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DSLR companion camera

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Marc Lucas
DSLR companion camera
on Sep 30, 2011 at 8:36:59 pm

Hi

What would be a suitable and affordable camera to use with a DSLR (D3 or 5D) I'm looking to go into the DSLR route for primarily weddings and want a small video type camera to use in the services as a cut aways and lock off camera. I know there will be differences in quality and style using a none DSLR camera but what suggestions for possible to work with the DSLR. Would I have to go for something like a Canon XA10 I know that records AVCHD at 24mbps and would possibly be near the quality needed?

I'm looking for a video camera solution so it can also be left running if it's a one man shoot so I don't have to worry about recording times aswell.

Thanks for any replies


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Steve Crow
Re: DSLR companion camera
on Oct 1, 2011 at 1:58:28 am

Wow something like that is going to put you in the upper end of the camcorder market, something like the AF100 I would think. Matching that look isn't going to be cheap but excellent question.

As far as these upper end camcorders go I don't think they are a set it and forget it type of experience plus it's an expensive camera to just walk away from and leave filming, what if some drunk guest knocks down your tripod and ooops, there goes your camera????

Before I purchased a DSLR I was trying to go the route of the standard camcorder with a Depth of Field adapter...on Vimeo there used to lots of fantastic footage of cheap camcorders like the Canon HV20 with a DOF adapter attached that got some really cinematic images going. However, the Canon T2i was the solution for me, cheaper than a camcorder and no DOF adapter. Still you can't use something like a T2i/T3i the way you are talking about; 12 minute clips, overheating, etc etc


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Jason Jenkins
Re: DSLR companion camera
on Oct 1, 2011 at 4:54:27 am

[Marc Lucas] "I'm looking for a video camera solution so it can also be left running if it's a one man shoot so I don't have to worry about recording times aswell."

I feel like a broken record... the Panasonic GH2! No record time limitations, no overheating, no moire –$900 body.

Jason Jenkins
Flowmotion Media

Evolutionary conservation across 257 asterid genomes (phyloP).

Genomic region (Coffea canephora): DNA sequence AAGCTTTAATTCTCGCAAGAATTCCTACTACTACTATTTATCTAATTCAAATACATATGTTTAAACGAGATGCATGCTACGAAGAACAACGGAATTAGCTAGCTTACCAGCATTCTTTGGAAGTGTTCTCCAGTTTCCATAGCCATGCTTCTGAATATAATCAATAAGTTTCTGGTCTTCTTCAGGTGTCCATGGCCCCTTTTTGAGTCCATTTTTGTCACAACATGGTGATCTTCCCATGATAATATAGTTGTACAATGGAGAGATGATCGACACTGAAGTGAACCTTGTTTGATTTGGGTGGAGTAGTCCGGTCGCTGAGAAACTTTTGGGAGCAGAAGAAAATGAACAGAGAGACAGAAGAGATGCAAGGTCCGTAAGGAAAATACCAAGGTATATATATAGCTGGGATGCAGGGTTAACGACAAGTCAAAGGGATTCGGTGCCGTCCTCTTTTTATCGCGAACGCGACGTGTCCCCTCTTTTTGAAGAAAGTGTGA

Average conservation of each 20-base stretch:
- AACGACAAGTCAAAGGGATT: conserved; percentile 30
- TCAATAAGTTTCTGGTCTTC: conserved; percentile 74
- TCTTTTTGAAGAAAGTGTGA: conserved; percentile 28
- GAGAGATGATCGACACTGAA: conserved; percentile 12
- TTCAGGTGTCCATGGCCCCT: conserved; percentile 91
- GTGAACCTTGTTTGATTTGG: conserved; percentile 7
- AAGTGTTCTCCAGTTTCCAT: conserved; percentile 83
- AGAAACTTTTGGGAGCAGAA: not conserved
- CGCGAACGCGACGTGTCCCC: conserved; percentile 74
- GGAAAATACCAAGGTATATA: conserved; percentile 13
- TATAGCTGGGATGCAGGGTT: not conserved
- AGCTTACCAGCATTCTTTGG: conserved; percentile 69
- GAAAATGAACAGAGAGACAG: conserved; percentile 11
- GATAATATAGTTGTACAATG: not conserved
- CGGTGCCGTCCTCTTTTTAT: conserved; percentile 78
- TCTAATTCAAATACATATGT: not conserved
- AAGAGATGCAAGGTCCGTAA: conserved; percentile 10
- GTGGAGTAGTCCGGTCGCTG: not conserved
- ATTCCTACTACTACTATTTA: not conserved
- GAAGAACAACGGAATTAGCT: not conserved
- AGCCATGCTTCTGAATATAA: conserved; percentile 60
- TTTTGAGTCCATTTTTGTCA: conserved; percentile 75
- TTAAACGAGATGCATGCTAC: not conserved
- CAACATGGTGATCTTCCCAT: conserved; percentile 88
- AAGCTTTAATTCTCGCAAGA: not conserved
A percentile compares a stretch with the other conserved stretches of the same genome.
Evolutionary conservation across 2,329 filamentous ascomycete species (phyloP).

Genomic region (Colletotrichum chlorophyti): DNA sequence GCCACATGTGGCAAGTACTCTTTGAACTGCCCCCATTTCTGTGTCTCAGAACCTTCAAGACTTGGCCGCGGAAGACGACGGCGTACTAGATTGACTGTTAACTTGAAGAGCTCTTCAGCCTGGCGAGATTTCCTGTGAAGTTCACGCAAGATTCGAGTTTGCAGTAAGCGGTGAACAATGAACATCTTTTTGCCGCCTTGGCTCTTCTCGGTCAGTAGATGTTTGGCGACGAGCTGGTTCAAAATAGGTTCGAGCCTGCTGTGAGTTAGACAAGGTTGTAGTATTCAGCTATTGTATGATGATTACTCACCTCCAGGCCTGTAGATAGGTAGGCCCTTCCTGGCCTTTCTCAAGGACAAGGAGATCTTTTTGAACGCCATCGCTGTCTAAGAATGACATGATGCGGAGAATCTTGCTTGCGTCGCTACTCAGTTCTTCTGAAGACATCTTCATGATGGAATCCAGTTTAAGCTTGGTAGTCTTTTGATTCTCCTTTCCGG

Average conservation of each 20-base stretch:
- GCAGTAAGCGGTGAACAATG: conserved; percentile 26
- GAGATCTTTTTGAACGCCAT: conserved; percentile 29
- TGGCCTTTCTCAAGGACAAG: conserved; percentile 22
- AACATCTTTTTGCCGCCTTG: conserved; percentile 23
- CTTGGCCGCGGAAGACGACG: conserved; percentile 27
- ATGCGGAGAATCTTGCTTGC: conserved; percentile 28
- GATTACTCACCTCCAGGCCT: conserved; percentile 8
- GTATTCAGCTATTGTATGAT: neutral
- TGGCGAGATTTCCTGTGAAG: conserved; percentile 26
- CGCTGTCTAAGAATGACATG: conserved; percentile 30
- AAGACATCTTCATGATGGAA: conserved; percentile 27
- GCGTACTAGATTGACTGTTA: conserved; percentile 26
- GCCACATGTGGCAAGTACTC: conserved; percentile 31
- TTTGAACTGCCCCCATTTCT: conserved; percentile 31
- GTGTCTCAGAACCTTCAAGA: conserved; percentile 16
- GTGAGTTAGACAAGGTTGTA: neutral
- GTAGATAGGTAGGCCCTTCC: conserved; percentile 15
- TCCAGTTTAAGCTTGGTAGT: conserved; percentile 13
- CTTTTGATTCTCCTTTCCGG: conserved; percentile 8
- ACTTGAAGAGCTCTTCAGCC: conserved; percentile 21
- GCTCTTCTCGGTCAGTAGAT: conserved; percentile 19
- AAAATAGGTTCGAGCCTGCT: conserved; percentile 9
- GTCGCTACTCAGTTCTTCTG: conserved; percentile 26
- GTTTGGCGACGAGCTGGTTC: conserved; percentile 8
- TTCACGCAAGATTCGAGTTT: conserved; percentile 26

Video production... with style!


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Marc Lucas
Re: DSLR companion camera
on Oct 1, 2011 at 12:26:32 pm

I'm sorry you feel like a broken record....

Thanks for the advice though.

Marc


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Jason Jenkins
Re: DSLR companion camera
on Oct 1, 2011 at 7:10:53 pm

[Marc Lucas] "I'm sorry you feel like a broken record....

Thanks for the advice though."


No problem. It's worth repeating :)

Jason Jenkins
Flowmotion Media
Video production... with style!


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Danny Grizzle
Re: DSLR companion camera
on Oct 6, 2011 at 3:06:22 am

I know this is not what you were looking for, but I just bought a Sony HX9V for $319, and I think it is the best money I have ever spent. I splurged an extra $12 and added a "hand tripod" -- aka a pistol grip because the camera is so tiny. $6 additional for an extra Zacuto glue on frame, and now my Zacuto finder fits perfect. The video off this thing is too good to be true. With an excellent lens and image stabilizer, most people would have no need for a Steadicam type rig. And yes, the HX9V works great on a mic boom pole. I adapted mine to a Rode boom pole using a $12 Giotos ball head. The smallest ballnhead made, and plenty sturdy enough. Finally, I added a Manfrotto Magic Arm w/camera mount, used to hold my SmallHD monitor, which works great cabled via HDMI while operating the HX9V on the mic pole. Fantastic rig - highly recommended in both handheld and pole mount configurations.


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Steve Crow
Re: DSLR companion camera
on Oct 6, 2011 at 3:08:21 am

Interesting rig, would love to see a few pictures and maybe a clip or two from the camera.


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Danny Grizzle
Re: DSLR companion camera
on Oct 6, 2011 at 3:18:11 am

BTW - one limitation is low light. Auto focus is good while recording. There are a lot of pro reviews of the HX9V on Vimeo.


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Danny Grizzle
Re: DSLR companion camera
on Oct 6, 2011 at 3:36:05 am

P.S. - 1080p 60fps does not display on the SmallHD. Reviews pan the audio, and how can they not given stereo mics on top deck of camera. Nevertheless, if you use this in wide angle in-your-face angles like I do, that puts the mic very close to the subject and yields better audio than you might expect. The built-in lens is phenomenal, 24mm -300mm equivalent. One downside - almost no manual controls. I can confirm that it tends to overexpose, and I routinely set auto exposure -2/3 stop when outside in daylight. The battery does not last too long when shooting video, and it must charge inside the camera. I bought a spare, but you can't charge while shooting. I agree with one review that "the HX9V is the Canon 5D Mk II" of compact cameras for video.


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